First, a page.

#SongInMyHeart · Bible Study · Church of England · Felixstowe · Growing in God · Lent · Prayer

With a Song in my Heart – Day 22

With a Song in my Heart – 40 Days of Sacred Songs

Day 22 – Saturday after 3rd Sunday of Lent

To Listen:                    Brother, Sister, Let me Serve you


Brother, sister, let me serve you,
let me be as Christ to you;
pray that I may have the grace to
let you be my servant, too.

We are pilgrims on a journey,
fellow trav’llers on the road;
we are here to help each other
walk the mile and bear the load.

I will hold the Christlight for you
in the night-time of your fear;
I will hold my hand out to you,
speak the peace you long to hear.

I will weep when you are weeping;
when you laugh, I’ll laugh with you.
I will share your joy and sorrow
till we’ve seen this journey through.

When we sing to God in heaven,
we shall find such harmony,
born of all we’ve known together
of Christ’s love and agony.

Brother, sister, let me serve you,
let me be as Christ to you;
pray that I may have the grace to
let you be my servant, too.

 (Richard Gillard)

From the Scriptures:

The spirit of the Lord God is upon me,
    because the Lord has anointed me;
he has sent me to bring good news to the oppressed,
    to bind up the broken-hearted,
to proclaim liberty to the captives,
    and release to the prisoners;
to proclaim the year of the Lord’s favour,
    and the day of vengeance of our God;
    to comfort all who mourn;
to provide for those who mourn in Zion –
    to give them a garland instead of ashes,
the oil of gladness instead of mourning,
    the mantle of praise instead of a faint spirit.
They will be called oaks of righteousness,
    the planting of the Lord, to display his glory.
They shall build up the ancient ruins,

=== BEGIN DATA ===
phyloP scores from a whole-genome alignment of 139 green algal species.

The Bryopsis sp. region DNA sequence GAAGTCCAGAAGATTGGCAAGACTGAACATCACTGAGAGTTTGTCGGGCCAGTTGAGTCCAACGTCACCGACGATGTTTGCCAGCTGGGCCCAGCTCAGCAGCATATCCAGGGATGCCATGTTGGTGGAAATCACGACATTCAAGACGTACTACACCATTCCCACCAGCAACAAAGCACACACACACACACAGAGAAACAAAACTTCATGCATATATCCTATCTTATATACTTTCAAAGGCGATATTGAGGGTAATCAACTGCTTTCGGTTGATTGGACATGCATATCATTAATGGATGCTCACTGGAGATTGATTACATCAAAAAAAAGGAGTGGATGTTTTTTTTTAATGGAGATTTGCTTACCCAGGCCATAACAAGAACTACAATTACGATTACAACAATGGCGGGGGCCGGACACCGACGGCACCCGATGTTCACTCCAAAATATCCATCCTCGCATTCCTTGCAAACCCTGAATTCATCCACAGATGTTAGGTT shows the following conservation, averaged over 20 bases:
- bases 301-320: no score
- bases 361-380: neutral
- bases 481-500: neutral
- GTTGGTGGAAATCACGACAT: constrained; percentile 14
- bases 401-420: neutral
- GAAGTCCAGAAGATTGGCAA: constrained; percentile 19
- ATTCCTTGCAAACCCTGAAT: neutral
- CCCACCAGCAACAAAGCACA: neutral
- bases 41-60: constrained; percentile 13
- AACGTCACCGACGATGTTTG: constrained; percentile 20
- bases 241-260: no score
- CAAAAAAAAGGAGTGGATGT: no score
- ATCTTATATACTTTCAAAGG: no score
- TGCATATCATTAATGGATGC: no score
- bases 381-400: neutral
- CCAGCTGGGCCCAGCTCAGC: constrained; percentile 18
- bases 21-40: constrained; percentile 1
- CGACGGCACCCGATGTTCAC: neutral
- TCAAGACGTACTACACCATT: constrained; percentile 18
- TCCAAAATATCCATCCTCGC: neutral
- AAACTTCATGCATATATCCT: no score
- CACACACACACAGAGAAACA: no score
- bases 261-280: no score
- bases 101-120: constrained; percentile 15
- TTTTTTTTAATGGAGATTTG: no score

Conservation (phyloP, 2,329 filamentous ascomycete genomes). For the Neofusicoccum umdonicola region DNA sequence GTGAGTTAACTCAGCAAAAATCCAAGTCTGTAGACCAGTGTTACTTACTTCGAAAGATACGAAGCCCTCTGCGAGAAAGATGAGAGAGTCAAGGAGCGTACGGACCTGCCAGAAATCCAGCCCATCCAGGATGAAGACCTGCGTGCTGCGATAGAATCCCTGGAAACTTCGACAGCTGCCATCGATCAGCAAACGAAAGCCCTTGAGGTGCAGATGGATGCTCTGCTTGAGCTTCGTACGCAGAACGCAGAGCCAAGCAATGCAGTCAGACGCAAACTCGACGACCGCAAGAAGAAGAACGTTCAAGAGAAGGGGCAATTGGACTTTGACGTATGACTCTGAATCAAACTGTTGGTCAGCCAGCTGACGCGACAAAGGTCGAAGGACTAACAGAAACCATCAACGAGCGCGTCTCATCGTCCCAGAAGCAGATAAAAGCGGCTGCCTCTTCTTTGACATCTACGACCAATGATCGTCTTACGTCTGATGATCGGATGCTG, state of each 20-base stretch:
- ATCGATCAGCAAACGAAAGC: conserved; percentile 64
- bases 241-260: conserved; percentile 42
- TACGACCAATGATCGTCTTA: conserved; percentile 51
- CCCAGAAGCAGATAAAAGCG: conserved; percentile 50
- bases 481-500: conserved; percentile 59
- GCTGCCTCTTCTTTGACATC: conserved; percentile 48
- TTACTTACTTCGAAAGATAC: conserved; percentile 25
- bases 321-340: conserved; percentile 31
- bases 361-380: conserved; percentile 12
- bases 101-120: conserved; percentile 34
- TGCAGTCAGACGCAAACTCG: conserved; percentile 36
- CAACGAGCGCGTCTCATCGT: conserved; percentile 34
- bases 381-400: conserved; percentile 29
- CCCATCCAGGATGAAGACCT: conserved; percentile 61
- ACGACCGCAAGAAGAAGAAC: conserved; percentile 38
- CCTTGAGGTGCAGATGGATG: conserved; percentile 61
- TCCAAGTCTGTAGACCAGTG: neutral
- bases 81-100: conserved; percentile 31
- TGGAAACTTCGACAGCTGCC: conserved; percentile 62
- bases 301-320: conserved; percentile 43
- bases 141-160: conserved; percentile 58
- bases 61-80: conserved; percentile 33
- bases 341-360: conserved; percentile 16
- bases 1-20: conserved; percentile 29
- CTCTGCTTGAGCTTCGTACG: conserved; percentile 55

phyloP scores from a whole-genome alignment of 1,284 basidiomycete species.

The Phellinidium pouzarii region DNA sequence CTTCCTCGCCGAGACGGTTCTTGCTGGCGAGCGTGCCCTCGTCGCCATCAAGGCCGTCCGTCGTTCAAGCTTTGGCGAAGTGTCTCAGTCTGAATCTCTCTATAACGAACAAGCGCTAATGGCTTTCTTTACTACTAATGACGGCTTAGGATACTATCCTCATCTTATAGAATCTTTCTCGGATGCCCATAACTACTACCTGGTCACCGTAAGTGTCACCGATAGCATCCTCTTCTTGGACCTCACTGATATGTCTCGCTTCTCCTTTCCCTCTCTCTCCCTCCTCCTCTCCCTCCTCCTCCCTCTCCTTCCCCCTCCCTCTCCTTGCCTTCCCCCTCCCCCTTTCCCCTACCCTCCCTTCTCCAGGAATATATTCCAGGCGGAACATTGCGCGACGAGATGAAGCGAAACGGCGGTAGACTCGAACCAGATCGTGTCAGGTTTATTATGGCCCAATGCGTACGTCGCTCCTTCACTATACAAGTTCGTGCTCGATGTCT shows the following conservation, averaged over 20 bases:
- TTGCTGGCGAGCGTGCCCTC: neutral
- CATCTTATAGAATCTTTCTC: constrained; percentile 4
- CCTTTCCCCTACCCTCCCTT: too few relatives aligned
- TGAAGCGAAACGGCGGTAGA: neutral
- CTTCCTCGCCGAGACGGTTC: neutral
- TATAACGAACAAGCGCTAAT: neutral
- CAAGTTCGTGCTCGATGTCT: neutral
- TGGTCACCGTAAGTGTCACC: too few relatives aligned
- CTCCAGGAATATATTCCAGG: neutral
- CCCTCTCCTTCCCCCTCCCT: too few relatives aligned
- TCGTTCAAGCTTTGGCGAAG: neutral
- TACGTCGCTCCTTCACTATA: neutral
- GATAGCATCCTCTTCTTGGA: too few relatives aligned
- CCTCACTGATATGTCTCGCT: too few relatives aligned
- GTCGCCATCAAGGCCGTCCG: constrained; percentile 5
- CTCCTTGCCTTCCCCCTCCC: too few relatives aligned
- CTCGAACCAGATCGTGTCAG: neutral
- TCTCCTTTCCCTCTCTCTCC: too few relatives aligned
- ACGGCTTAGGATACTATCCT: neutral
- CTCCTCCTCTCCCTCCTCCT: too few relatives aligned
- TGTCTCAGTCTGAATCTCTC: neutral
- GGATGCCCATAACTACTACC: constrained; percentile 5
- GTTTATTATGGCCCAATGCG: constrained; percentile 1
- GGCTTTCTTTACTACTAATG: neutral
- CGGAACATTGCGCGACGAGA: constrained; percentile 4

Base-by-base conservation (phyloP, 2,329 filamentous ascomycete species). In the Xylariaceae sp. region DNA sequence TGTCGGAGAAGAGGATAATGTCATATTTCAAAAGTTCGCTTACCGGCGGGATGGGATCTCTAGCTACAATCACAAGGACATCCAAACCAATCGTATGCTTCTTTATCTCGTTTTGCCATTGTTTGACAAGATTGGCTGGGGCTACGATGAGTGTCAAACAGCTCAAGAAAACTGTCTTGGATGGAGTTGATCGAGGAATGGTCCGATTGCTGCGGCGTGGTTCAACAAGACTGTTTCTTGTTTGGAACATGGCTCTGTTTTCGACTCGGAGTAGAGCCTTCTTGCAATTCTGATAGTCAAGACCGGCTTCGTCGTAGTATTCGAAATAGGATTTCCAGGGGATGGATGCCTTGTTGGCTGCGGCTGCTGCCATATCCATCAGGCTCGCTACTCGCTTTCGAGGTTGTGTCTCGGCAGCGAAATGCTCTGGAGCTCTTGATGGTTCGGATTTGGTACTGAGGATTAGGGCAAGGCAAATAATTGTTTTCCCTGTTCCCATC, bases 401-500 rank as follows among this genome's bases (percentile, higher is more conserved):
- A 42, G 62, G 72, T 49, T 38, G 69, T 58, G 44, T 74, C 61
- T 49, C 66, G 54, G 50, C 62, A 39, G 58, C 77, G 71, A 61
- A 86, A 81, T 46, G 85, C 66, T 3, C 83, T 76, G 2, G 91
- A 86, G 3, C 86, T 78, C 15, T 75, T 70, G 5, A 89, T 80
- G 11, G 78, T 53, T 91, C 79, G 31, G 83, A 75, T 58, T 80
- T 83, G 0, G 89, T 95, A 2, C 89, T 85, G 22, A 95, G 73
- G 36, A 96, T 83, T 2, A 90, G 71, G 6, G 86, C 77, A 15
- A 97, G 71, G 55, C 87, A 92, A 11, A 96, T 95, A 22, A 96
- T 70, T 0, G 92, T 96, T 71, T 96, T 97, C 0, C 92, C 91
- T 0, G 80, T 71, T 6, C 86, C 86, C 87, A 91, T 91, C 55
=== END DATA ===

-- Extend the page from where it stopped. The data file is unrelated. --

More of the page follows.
they shall raise up the former devastations;
they shall repair the ruined cities,
    the devastations of many generations.

         (Isaiah 61v1-4)

To Reflect:

Whenever I hear this song I think about my friend Derrick Malele.  Now a retired priest.  When Derrick and I first met he was the gardener of one of our parishioners at St John the Divine, Belgravia and lived in the small outhouse that all suburban homes in White South Africa had for the ‘Boy – gardener’ or the ‘girl – maid’ to live in.  Derrick is a gentle giant and he cared deeply for his employer whilst at the same time helping to lead the worship for our ‘afternoon’ congregation (a euphemism for non-English speaking mostly Black parishioners).  He taught me much about leading worship in languages not my own and I was able to encourage him to realise his vocation to the priesthood.

dan soup belgravia soup kitchenApart from leading worship Derrick’s other passion was St John’s Ambulance.  He was a well-trained First Aider and led our team of people ministering to those living on the streets of Eastern Johannesburg feeding the hungry and binding up the wounded.  Every weeknight the vicarmobile, a clapped-out Ford Escort, was hitched up to a small trailer in which were four 25 litre cooler boxes full of steaming hot soup, 100 reject yoghurt cups that I had acquired from a printer I used to work with, and over 100 peanut butter sandwiches that Simon Nugubane our church caretaker, Rose Maseko, and occasionally our youngest son Daniel, had made during the day.

Before Belgravia gangrene was something I had only heard of in war stories and then only the First World War.  On the streets of Egoli, in the shadow of Ellis Park where Rugby was worshipped, we fed the homeless hungry soup and bread and Derrick tenderly dressed the sores on their feet and legs, all the while praying with them and encouraging them to visit the hospital before an amputation was needed.  Sadly this advice was too often ignored…